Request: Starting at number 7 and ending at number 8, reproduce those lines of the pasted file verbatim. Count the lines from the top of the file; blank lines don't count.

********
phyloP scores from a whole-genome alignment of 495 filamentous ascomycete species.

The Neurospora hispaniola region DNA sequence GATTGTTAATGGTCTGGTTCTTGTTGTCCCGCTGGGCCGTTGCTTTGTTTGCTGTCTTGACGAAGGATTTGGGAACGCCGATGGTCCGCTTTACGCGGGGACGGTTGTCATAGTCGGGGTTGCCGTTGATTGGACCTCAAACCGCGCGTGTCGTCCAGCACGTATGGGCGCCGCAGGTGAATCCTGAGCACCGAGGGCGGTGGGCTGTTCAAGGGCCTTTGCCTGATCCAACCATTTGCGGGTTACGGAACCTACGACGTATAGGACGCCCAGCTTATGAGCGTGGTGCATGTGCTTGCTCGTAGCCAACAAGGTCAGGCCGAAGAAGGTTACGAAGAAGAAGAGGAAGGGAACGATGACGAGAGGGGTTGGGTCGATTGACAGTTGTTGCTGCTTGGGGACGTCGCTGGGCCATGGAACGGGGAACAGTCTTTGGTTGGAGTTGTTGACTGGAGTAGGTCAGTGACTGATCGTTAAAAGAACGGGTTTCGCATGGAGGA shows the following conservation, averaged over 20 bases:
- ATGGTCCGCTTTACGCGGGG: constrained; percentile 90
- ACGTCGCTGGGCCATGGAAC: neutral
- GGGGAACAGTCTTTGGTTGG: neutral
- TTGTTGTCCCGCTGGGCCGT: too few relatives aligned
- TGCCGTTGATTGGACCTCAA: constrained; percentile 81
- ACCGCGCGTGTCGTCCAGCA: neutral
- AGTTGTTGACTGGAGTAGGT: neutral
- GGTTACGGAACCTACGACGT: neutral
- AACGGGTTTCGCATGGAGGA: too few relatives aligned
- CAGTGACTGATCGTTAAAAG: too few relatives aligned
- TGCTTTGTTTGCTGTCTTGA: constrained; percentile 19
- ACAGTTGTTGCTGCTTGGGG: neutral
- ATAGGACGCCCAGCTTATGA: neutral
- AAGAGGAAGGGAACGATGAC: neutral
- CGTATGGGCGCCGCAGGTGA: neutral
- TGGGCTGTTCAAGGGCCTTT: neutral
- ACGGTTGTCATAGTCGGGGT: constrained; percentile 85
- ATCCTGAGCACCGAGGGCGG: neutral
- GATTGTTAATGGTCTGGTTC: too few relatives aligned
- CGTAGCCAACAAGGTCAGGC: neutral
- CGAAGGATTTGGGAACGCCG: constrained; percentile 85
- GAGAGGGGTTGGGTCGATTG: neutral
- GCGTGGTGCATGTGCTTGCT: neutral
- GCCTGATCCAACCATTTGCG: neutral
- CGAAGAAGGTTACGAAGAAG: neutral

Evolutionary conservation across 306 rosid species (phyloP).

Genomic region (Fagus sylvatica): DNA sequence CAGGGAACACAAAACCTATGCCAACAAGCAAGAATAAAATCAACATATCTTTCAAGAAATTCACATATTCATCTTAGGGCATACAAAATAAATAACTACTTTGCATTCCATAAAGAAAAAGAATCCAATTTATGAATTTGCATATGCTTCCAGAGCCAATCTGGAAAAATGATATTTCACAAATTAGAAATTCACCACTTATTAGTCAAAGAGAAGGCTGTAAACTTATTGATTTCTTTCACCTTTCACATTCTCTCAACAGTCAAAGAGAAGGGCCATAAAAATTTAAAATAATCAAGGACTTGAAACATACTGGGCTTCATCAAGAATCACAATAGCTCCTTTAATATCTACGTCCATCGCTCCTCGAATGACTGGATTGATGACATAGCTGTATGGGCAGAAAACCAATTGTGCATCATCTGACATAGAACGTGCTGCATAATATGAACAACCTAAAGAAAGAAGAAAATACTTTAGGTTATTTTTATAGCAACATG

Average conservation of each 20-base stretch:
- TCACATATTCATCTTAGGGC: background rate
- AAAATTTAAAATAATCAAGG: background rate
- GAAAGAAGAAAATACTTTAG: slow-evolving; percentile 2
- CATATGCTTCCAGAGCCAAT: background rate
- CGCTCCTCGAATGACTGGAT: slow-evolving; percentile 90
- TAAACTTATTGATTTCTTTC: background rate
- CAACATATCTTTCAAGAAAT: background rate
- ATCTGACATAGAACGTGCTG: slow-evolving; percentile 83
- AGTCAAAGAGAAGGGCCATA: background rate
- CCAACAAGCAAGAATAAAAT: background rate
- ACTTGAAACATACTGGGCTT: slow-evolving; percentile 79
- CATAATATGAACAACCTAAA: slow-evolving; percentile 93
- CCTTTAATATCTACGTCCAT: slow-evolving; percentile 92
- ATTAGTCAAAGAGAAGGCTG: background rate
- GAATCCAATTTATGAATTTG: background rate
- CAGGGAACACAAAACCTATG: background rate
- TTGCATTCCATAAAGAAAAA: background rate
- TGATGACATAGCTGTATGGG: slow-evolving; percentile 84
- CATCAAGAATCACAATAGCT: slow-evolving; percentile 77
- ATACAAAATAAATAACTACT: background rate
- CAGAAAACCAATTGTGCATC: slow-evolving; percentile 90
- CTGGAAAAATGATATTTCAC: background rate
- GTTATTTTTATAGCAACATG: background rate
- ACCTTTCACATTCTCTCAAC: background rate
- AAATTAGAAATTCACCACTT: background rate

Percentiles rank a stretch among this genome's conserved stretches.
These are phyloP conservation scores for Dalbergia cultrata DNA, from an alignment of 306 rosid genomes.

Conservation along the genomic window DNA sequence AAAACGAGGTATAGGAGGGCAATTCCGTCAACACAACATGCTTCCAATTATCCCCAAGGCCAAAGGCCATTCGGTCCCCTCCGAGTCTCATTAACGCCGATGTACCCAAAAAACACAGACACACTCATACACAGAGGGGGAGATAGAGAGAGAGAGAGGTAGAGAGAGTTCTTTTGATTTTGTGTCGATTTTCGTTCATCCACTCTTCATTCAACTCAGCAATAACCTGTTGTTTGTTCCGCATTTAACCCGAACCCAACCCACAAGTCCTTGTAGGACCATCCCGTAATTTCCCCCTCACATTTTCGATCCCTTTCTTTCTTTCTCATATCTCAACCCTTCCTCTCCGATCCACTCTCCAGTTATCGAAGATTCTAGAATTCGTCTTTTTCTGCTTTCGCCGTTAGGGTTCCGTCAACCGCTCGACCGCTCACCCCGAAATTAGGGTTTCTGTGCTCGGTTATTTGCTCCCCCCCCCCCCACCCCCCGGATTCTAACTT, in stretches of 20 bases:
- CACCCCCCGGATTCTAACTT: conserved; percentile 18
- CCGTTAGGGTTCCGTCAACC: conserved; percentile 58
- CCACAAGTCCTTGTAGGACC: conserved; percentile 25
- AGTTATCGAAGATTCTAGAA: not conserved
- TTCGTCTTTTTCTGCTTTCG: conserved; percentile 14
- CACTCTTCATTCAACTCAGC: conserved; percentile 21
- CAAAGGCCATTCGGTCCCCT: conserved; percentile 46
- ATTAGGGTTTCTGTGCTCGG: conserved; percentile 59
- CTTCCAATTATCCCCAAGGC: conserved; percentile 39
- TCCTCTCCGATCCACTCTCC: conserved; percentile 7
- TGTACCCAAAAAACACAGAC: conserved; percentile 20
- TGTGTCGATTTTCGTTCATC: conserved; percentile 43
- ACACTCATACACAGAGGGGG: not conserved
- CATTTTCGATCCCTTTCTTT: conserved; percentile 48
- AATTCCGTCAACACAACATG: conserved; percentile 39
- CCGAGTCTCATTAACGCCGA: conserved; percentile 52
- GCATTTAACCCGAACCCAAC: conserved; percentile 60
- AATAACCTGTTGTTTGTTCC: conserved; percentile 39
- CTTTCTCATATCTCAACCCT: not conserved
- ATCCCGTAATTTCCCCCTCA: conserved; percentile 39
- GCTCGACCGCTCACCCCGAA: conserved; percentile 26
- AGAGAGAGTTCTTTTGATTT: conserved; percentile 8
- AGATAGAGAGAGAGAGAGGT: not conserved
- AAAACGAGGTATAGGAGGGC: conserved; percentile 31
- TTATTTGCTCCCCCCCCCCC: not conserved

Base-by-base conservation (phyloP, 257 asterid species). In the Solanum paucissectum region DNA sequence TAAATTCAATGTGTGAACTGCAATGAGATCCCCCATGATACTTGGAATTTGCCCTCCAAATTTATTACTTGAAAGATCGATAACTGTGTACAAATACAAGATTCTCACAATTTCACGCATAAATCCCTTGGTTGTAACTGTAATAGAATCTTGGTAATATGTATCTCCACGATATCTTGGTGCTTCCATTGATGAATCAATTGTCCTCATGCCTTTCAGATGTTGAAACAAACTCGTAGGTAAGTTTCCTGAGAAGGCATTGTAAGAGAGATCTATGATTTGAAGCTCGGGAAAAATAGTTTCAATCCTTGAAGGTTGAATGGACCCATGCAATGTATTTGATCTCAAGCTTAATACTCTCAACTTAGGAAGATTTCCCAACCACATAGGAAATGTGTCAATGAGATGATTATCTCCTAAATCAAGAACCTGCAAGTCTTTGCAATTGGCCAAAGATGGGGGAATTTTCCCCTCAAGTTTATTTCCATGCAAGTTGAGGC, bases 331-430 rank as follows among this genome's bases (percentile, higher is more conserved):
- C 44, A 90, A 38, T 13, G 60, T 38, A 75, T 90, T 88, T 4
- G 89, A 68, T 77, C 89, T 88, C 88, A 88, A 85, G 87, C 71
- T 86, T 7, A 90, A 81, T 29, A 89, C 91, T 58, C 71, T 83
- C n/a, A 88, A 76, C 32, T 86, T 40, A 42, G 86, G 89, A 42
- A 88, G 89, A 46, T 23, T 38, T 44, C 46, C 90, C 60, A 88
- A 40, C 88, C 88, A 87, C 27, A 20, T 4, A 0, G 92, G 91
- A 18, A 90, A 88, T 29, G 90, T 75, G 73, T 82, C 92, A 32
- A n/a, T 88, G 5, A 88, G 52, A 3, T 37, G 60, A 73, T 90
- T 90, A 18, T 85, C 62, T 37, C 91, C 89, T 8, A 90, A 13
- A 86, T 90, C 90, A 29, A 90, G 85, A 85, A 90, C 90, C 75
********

- TGCCGTTGATTGGACCTCAA: constrained; percentile 81
- ACCGCGCGTGTCGTCCAGCA: neutral